~ Elaine Barnard
(This story is the second prize winner in the Strands International Flash Fiction Competition)
“Do you eat that slop around the corner?”
He’s suddenly beside me whispering in my ear. I back away, my pack full of books. He follows me to checkout. His backpack bulges, his T-shirt stretches tight over his belly.
“I tried to get a job at that place. Told them I could improve their cuisine.”
His mouth is against my ear now.
“Listen, I said to them. You need a real chef, not a graduate from Jack in the Box.”
I pull up my hoodie.
“A real chef is what I told them. One with experience. I cooked for the best restaurants in Paris.”
I set my pack on the checkout.
“Oh yes, the very best on the Champs Elysee.”
I take the books from my pack.
“You’d think they’d be impressed. But they’re not that smart. Never been to Paris I bet. Never been anywhere outside this town. Local beach boys. Surfer bums. What do you expect from surfer bums?”
The librarian frowns. Looks up from her computer.
“I could have instructed them. Built their restaurant into a first-rate eatery. I mean I know food. Just look at me. Do I look like I don’t know food?”
I try to smile. Maybe he’ll go away if I’m pleasant.
“Listen, I know the inside of every mushroom the French ever cooked. Shitake, Chanterelle, Butter cup, Cinnabar, Cantharellus Illicis….”
I zip up my parka.
“When I was a kid my dad and I tramped the woods for mushrooms. He was a great chef. That’s how I learned the trade.”
“I thought that restaurant on the corner was a Thai place.”
“It is but there’s a major French influence in Thailand. Didn’t you know that?”
The librarian quickly checks my books.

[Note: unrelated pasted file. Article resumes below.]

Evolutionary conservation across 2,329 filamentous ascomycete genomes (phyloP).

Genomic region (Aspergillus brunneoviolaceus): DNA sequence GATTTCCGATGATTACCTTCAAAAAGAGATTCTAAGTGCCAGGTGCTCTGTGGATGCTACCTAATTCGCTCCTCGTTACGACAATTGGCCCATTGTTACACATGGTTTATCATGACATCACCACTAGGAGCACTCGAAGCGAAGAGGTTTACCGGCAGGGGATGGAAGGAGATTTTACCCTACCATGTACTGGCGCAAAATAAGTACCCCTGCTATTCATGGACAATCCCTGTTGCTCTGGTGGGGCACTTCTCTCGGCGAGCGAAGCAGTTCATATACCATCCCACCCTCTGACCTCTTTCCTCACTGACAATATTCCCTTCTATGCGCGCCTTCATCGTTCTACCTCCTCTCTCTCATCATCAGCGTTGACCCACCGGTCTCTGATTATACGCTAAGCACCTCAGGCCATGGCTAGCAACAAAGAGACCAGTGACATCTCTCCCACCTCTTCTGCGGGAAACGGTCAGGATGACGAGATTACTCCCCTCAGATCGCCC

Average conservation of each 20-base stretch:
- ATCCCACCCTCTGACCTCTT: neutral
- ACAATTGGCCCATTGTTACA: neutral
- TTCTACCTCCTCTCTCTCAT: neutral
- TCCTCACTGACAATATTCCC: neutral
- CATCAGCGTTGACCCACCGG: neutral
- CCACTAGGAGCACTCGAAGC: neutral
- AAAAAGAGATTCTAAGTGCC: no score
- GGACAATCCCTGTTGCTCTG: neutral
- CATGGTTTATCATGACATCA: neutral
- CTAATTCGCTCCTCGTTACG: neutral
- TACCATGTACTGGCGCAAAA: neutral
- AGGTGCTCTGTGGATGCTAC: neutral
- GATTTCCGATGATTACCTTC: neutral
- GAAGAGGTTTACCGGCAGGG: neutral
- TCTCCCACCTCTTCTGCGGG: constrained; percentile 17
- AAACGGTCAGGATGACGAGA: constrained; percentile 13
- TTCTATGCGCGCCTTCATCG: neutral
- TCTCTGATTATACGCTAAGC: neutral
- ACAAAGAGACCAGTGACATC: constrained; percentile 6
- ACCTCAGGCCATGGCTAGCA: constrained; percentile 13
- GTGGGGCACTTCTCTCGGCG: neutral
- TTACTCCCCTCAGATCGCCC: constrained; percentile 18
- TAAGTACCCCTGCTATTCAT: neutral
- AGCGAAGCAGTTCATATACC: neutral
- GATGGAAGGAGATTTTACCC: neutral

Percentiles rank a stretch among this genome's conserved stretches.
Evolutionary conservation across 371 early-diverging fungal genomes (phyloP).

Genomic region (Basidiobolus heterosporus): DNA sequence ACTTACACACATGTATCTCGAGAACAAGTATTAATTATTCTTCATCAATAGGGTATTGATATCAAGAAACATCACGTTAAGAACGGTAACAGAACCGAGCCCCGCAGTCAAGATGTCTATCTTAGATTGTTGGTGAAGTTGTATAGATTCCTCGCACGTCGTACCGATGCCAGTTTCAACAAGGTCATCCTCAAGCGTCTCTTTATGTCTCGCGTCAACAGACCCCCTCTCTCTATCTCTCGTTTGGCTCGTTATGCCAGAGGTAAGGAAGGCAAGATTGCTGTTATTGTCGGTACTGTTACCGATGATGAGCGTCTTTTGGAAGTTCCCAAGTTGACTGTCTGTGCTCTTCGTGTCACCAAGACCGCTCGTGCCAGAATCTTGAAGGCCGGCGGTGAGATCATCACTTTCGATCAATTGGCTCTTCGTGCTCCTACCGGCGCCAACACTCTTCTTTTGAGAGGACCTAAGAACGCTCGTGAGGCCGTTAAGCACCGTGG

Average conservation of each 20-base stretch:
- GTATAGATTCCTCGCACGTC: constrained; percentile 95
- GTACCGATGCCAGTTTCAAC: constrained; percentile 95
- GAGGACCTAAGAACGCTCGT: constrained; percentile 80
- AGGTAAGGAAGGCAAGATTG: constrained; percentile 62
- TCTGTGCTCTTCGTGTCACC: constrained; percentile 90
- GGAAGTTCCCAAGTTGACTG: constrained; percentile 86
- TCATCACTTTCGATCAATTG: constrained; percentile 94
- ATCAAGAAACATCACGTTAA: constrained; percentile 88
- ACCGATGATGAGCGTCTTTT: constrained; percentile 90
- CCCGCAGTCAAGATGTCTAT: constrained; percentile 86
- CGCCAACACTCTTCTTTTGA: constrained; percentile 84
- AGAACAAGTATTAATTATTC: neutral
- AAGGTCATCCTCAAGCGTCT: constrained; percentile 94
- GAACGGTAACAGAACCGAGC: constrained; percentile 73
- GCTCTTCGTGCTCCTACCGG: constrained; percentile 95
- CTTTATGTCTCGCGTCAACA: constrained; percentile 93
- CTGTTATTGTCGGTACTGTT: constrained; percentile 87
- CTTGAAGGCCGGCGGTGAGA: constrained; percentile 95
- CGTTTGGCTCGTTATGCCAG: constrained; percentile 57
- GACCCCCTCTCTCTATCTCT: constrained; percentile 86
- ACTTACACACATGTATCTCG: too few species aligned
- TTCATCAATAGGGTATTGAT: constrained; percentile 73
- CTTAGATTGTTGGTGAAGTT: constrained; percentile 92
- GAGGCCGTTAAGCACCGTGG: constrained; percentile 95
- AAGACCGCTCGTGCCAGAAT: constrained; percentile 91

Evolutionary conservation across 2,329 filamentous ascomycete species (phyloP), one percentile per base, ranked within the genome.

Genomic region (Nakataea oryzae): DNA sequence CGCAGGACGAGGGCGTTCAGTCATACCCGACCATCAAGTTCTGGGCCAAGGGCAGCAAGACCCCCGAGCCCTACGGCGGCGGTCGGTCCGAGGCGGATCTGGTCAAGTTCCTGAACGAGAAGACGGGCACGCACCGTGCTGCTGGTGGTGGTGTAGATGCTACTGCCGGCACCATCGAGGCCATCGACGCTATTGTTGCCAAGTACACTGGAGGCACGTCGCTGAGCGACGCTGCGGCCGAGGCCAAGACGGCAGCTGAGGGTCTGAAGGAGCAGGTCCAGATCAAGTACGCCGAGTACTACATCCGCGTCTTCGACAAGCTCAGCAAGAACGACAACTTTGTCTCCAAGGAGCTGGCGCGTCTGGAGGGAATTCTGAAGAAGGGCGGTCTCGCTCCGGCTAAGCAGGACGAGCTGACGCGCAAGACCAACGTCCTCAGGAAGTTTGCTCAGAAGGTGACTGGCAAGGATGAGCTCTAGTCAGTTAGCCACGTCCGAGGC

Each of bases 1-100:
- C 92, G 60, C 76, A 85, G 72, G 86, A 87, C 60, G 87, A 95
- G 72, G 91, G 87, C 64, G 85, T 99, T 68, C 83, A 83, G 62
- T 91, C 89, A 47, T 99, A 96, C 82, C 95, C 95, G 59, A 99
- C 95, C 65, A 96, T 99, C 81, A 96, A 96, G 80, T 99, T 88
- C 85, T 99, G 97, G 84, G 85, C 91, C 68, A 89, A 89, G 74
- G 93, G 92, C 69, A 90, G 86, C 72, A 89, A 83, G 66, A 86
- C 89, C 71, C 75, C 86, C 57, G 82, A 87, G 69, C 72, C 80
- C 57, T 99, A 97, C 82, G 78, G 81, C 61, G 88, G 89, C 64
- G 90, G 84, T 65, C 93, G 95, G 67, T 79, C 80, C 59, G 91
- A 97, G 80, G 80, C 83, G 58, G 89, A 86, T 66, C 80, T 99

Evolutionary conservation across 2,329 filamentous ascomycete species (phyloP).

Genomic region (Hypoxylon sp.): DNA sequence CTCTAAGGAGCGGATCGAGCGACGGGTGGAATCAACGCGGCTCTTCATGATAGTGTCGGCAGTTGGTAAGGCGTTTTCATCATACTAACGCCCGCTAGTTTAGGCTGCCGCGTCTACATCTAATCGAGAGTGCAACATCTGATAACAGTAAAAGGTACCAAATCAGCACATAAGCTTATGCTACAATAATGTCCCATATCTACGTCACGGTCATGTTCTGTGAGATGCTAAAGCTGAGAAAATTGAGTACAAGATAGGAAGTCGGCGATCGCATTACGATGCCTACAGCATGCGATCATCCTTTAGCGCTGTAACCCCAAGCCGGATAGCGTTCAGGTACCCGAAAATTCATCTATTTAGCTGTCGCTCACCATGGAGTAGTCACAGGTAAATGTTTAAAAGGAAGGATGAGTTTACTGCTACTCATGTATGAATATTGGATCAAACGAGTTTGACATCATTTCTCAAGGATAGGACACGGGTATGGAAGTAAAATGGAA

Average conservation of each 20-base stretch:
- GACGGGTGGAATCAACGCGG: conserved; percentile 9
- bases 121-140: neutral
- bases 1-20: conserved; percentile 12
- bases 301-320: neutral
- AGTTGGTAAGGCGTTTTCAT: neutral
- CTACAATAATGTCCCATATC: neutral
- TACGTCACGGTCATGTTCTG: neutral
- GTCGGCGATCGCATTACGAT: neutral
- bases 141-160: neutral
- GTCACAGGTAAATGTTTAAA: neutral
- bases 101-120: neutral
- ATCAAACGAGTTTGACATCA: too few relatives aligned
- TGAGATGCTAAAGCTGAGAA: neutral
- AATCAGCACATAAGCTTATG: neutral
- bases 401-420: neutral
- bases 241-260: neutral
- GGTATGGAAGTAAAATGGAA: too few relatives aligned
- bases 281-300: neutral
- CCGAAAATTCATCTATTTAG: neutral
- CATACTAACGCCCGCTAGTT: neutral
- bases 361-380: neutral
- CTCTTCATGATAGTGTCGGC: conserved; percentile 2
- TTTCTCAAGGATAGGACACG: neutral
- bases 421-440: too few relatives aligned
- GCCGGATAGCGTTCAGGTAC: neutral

“I guess I didn’t.”
“That’s the trouble. No one knows anything in this town. Insulated-isolated. You’d think we were on Mars for all anyone cares about anything.”
The librarian hands me the due date.
“Just look at that parking lot.”
He tries to steer me out the door.
“See those cars. Luxury vehicles. I bet that Lexus is yours.”
“C’mon tell me which car is yours. We’ll go for a ride.”
“I don’t think so.”
“You don’t think so?”
“Right, I don’t think so.”
“Oh c’mon, let’s have a little fun. Sun’s still up. We’ll watch it set over the ocean.”
He tries to take my pack.
“It’s too heavy for a little gal like you. I’ll carry it to your car. Just tell me which one.”
“I take the bus.”
“Where do you catch it?”
“Right here, in front of the library.”
“I’ll wait with you.”
“No, you don’t have to.”
“I do have to. I want to. I need to wait here with you.”
He sits on the bench. The library locks shut behind us.
“Now which bus is it we’re waiting for? We’ll take a little ride.”
“I don’t think so.”
“I know so. I’ve seen you before. You spend the whole day in the library. Spend the night on this bench. You can’t fool me. I watch. I wait until the time is right.”
He comes toward me, his arms outstretched as if he wanted to hug me, or crush me. I grab my pack from the bench and start to run.
“Wait,” he hollers. “Wait.”
I hear his footsteps following.
“We can spend the night together on the bench. Be first when the library opens in the morning.
Start the day with a good book. Learn something new. Don’t you want to be smart?”
He’s screaming now. People are staring. I ‘m hoping a cop car will pass.
“Come back here. I’ll show you how to get smart. I know how. I know everything. Just try me.”
A bus pulls up to the curb. It’s not going in my direction but I hop on it anyway. I don’t know where I’m going. I don’t care.
Elaine Barnard's plays and stories have won awards and been published in numerous literary journals. She has been nominated for the Pushcart Prize, Best small Fiction and Best of the Net. The collection of stories from her travels in Asia was published in 2018 by New Meridian Arts. She received her BA from the University of Washington, Seattle and her MFA from the University of California, Irvine.